Test Automation – Continuous Testing’s Secret Success Factor

Automation of tests is the key to ensure that Quality Assurance is as continuous, agile, and reliable.  CT involves automating the tests and running them early and often.  It leverages service virtualization to increase the test coverage when parts of the business functions are available at different points in time.

Automated Testing binds together all the other processes that comprise the CD pipeline and makes DevOps work. By validating changing scenarios, Smart automation helps in faster software delivery.

In part II of the blog series we will talk more about why test automation is essential for CI/CD Testing, and automation framework.

Learn more about Trigent software testing services or test automation services

Cucumber Test Automation Framework


Cucumber is a testing framework that helps to bridge the gap between software developers and business managers. Tests are written in plain language, based on the Behavior Driven Development (BDD) style of Given, When, Then, which anyone can understand. It is defined by a Language called “Gherkin”

Difference between TDD and BDD:

TDD: TDD (Test Driven Development) is an iterative development process. Each iteration starts with a set of tests written for a new piece of functionality.

BDD: BDD (Behavior Driven Development) is a synthesis and refinement of practices stemming from TDD. Like in TDD, in BDD also, we write tests first and then add application code.

The main objective of this automation framework is to provide the test script development environment, which is BDD based.

The major differences that we get to see here are:

  • Tests are written in plain descriptive English type grammar.
  • Tests are explained as the behavior of the application and are more user-focused.
  • Using examples to clarify requirements.


  • Install JDK and Eclipse on your machine
  • Install Cucumber in Eclipse.
  • Add J Unit to “build-path” in Eclipse.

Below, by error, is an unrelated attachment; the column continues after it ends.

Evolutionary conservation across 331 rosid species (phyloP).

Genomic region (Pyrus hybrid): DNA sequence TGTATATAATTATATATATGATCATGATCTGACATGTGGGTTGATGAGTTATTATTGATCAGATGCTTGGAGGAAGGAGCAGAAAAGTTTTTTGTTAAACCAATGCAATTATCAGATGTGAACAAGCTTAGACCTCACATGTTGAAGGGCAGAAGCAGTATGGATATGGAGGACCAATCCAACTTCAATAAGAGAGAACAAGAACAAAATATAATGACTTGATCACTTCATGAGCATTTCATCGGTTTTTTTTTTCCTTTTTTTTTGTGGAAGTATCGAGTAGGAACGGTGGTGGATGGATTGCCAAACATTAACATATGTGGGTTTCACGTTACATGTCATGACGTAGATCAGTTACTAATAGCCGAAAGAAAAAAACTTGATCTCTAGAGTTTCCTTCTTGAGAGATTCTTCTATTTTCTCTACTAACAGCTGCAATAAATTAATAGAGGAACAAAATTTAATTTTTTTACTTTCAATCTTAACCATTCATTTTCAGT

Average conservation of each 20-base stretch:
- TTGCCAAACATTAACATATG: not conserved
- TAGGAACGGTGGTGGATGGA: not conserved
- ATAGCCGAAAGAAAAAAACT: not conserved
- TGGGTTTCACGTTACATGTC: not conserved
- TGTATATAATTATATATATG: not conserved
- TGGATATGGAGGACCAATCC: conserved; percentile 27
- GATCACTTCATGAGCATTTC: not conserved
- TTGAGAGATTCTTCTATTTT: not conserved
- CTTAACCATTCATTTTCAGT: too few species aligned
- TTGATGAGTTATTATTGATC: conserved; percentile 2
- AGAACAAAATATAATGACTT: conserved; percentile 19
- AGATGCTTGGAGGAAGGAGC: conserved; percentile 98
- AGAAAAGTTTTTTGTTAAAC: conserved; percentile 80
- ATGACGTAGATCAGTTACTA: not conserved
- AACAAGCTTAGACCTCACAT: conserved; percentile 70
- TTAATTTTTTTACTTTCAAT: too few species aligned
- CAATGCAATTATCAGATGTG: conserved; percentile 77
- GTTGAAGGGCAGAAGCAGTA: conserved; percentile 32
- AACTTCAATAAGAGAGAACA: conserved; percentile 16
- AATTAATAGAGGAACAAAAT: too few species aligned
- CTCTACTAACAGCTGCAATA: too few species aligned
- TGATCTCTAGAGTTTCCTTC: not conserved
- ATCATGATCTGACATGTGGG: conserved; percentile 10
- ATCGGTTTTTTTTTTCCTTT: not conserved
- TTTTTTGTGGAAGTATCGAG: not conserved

• Add Web Driver jar files to “build-path” in Eclipse.

What is “Gherkin”?

Gherkin is a simple, lightweight, and structured language that uses regular spoken language to describe requirements and scenarios.

Gherkin Keywords:

  • Feature: Each Gherkin file begins with a ”Feature” keyword. Feature defines the logical test functionality you will test in this feature file. e.g. if you are testing a “payment gateway”, your Feature will become “Payment Gateway”.
  • Scenario: Each Feature will contain some tests to test the feature. Each test is called a Scenario and is described using the Scenario keyword.
  • Given: Defines a “precondition” to the test.
  • When: This keyword defines the test activities that will be executed. By test action, we mean the user input action.
  • Then: This keyword defines the outcome of previous steps.
  • And: This keyword is used to add conditions to your steps.
  • But: This keyword is used to add negative type comments.
  • *: This keyword is very special. It defines the whole purpose of having Given When Then and all the other keywords.


Feature: Login Action Test
Description: This feature will test a Login and Logout functionality

Scenario 1:

Unsuccessful Login with Invalid Credentials

  1. Given User is on Homepage
  2. When User Navigate to Login Page
  3. And User enters Username and Password
  4. But The user credentials are wrong
  5. Then Message displayed Wrong Username & Password

Scenario 2: 

Successful Login with Valid Credentials

  1. Given User is on Homepage
  2. When User Navigate to Login Page
  3. And User enters Username and Password
  4. Then Message displayed Log in Successfully


  1. We need to write the “Step definition” in a java class for each and every behavior written in the ‘.feature’ file.
  2. All the web elements are declared in a Class( under “com.cucumber.commonlibs” package.
  3. All the constants are declared in a Class( under “com.cucumber.stepdefinition” package.
  4. The trigger of execution is declared in a Class( under “com.cucumber.stepdefinition” package.

Step Definition:

  • A Step Definition is a small piece of code with a pattern attached to it.
  • In other words, a Step Definition is a java method in a class with an annotation above it. An annotation followed by the pattern is used to link the Step Definition to all the matching Steps.
  • Cucumber finds the “Step Definition” file, with the help of Glue code in Cucumber Options.


@Then("^Message displayed Login Successfully$")
 public void message_displayed_Login_Successfully() throws Throwable {
 System.out.println("Login Successfully");


  • “Mail notification” enabled, on failure of build.
  • “Scheduled execution” can be performed.
  • Captures the “screen shots” promptly, on failure and embeds with the report.
  • Supports to run the execution, individual/suite wise.
  • OS independent and Browser independent.
  • Easy to understand.
  • Easy to use, highly flexible and above all “Free of Cost”.
  • Provides “micro-reporting”, with the statistics of passed, failed, pending, skipped, undefined and missing steps.